“We can’t penalize polluters like BP by rewarding them with tax deductions. BP, not the American people, should pay for the largest oil spill in U.S. history. Attorney General Holder should once again insist that any penalties imposed as part of a settlement are not tax deductible,” argues Steve Kretzmann of Oil Change International.

This essentially means that the American tax payer would be paying the largest payout from the spill. They are paying twice over: first for a devastated Gulf and now out of their pocket. Kind of makes you feel queasy, doesn’t it?

The Obama administration over the last four years has consistently called for ending oil subsidies. As White House Press Secretary Jay Carney said on Monday, Feb. 25: “Anybody fill up their gas tank this weekend? Think the oil and gas companies can maybe afford to give up their taxpayer—special interest break?”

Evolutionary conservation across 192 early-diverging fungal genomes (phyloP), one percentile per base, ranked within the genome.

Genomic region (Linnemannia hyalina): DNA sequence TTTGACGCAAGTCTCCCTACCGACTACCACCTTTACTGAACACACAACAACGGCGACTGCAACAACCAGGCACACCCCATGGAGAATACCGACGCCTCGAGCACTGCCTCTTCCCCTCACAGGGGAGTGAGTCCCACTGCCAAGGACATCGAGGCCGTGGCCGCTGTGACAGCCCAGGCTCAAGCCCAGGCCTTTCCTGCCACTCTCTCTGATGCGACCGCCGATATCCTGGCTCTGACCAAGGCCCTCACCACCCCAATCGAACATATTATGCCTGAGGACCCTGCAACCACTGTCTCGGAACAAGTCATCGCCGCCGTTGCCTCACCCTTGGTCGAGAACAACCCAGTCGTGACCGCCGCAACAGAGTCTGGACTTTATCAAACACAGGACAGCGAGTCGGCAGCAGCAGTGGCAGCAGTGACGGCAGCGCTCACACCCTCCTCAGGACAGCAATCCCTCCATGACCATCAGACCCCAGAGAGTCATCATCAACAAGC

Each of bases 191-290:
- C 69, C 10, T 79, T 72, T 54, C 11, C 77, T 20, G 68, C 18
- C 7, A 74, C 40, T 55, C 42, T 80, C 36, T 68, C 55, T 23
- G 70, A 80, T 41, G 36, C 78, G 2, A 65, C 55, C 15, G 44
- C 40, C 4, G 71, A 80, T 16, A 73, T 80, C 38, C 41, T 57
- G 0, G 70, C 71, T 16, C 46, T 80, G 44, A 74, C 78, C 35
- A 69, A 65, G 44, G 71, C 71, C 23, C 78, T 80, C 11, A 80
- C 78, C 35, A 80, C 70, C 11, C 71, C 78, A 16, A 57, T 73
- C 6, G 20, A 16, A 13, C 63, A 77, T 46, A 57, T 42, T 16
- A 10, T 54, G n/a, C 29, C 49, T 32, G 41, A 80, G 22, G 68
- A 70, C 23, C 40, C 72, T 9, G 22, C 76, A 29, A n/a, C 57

Good question, Jay.

Visit EcoWatch’s GULF OIL SPILL and OFFSHORE OIL DRILLING pages for more related news on this topic.

——–

Click here to tell Congress to Expedite Renewable Energy.

 

EcoWatch Daily Newsletter

Bumblebees flying and pollinating a creeping thyme flower. emeliemaria / iStock / Getty Images

It pays to pollinate in Minnesota.

Read More Show Less
Aerial view of icebergs on Arctic Ocean in Greenland. Explora_2005 / iStock / Getty Images

The annual Arctic thaw has kicked off with record-setting ice melt and sea ice loss that is several weeks ahead of schedule, scientists said, as the New York Times reported.